SALT LAKE CITY Following Kenneth Johnson's conversion to Catholicism, he and his family became active in Saint Patrick Parish. Kenneth and his wife, Tracy, will chair the St. Patrick Parish Carnival in August; Kenneth is a Knight of Columbus, serves on parish council and ushers; and Tracy helps in the CCD program. Their children are altar servers.
Kenneth was received into the Catholic Church during the 2011 Easter Vigil at St. Patrick Parish, and Tracy joined him in RCIA to receive the Sacrament of Confirmation.
"After we had children we needed the support of a faith community in our lives," said Tracy. "In church, we found the right kind of people. I saw a lot of kids getting hooked on drugs and going down the wrong path. We can only do so much and then we need positive influences from others for our children and for ourselves to make right decisions."
Malik, 13, and Alexandria, 12, have made a lot of good friends through CCD.
Alexandria is glad her family joined the church "because it feels like we came closer together," she said.
Kenneth was born in Mississippi and attended Baptist services on a daily basis with his grandmother. "We moved to Utah when I was 10, and I went to church a few times, but that was all," he said.
Tracy grew up Catholic and has been a life-long member of Saint Patrick Parish. "I wasn't a strong Catholic, but I did attend church with my siblings and my grandparents," she said. "I went to CCD until I was in junior high and then my faith faded away."
Kenneth and Tracy met at East High School and when Kenneth wanted to date her, she had second thoughts. "I never skipped school and he did, and I didn't want to get into that," said Tracy.
"She straightened me out," Kenneth added.
They chose to be married by a justice of the peace because they weren't strong in either religion.
As life progressed, they saw situations in their daily lives when they needed God. "My grandmother passed away from cancer and I questioned why something like that could happen to a good person," said Tracy. "Then our son had heart problems when he was 3. So we found ourselves wanting God when we needed him and we didn't feel like that was right."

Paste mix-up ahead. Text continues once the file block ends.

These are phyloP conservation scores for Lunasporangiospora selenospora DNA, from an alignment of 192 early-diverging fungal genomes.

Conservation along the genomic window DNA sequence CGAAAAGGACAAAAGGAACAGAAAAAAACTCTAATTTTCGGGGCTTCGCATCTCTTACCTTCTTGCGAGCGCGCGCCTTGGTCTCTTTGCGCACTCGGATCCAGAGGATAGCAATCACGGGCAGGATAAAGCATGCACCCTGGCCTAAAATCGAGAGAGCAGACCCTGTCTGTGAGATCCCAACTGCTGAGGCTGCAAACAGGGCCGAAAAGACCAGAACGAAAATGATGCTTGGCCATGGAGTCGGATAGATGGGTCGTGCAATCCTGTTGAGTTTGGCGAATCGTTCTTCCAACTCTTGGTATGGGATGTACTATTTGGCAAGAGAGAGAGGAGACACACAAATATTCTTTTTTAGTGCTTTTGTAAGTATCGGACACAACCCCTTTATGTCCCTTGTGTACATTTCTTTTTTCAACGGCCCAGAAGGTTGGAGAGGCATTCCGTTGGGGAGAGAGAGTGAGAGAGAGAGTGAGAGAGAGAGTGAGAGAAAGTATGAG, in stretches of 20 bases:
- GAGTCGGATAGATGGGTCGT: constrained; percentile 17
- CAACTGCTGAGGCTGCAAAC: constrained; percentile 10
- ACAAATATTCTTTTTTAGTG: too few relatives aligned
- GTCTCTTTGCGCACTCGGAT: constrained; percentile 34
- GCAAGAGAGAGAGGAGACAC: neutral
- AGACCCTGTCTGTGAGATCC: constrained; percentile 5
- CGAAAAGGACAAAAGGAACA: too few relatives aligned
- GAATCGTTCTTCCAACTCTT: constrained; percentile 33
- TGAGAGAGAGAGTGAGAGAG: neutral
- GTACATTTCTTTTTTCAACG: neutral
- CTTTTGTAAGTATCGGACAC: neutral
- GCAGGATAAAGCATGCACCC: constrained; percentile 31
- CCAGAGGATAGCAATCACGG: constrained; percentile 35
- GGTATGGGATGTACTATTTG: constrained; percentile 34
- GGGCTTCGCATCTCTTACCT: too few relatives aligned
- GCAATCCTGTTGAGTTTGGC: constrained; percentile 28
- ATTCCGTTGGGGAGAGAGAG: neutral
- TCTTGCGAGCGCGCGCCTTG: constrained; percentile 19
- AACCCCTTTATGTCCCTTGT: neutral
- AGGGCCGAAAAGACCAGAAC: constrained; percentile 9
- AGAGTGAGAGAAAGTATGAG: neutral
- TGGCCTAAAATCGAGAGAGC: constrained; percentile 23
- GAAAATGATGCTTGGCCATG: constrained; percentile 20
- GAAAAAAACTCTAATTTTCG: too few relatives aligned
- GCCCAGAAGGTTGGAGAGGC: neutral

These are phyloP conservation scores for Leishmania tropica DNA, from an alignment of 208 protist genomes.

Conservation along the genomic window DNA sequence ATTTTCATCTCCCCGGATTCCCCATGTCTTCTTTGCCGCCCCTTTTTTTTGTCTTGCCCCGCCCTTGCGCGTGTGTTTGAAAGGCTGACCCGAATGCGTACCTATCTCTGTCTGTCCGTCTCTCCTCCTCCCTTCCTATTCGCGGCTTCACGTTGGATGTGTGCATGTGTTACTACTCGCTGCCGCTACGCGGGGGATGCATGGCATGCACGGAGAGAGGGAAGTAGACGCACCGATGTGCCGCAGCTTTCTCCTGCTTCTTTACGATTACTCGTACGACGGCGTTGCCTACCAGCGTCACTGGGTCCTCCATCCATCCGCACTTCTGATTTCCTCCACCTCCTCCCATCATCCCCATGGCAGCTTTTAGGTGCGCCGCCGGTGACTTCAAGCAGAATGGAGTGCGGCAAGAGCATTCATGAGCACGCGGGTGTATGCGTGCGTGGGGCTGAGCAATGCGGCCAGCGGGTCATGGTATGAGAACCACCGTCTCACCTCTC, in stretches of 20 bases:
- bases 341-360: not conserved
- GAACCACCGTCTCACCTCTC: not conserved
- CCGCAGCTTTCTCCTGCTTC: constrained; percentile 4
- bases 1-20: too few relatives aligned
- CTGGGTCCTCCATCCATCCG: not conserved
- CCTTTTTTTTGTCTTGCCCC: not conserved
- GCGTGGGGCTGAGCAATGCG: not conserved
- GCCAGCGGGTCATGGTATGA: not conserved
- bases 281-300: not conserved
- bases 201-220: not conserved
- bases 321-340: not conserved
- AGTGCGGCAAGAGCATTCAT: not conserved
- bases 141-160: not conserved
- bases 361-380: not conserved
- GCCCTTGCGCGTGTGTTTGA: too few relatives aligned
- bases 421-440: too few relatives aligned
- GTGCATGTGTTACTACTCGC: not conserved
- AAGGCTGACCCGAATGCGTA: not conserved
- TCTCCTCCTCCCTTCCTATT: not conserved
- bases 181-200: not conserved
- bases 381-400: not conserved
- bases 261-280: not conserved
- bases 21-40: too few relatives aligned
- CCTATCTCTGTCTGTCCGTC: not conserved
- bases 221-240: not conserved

Joining the church was a slow process for the couple. The children noticed Kenneth wasn't attending church, so they started going to church as a family.
"That's when we met Tino Valles, the religious education director and his wife Mary," said Kenneth. "I felt lost, but when we started reading passages from the Bible in RCIA, it brought back good memories for me of my grandmother. I really liked learning about the Church and becoming a member. I wouldn't change becoming a Catholic for anything."
"Tino told us when we finish RCIA, we're not done; we have to stay involved," said Tracy.
Valles teaches in RCIA that a faith journey is ongoing for life, he said. "I tell them to show their reverence through prayer, to continue feeding their minds through study and to be involved in church ministry or service in the community."
Tracy and Kenneth realized they were making a big commitment when they joined the Church. "It has been tough at times with our work schedules and the kids' sports activities," said Tracy.
"We can tell when we miss church because we feel the weight of the world on our shoulders, but once we go back we say, ?We're glad we came,'" said Kenneth. "We need the spiritual guidance and positive reinforcement from the homilies we hear."
"The homily always fits with our struggles," added Tracy.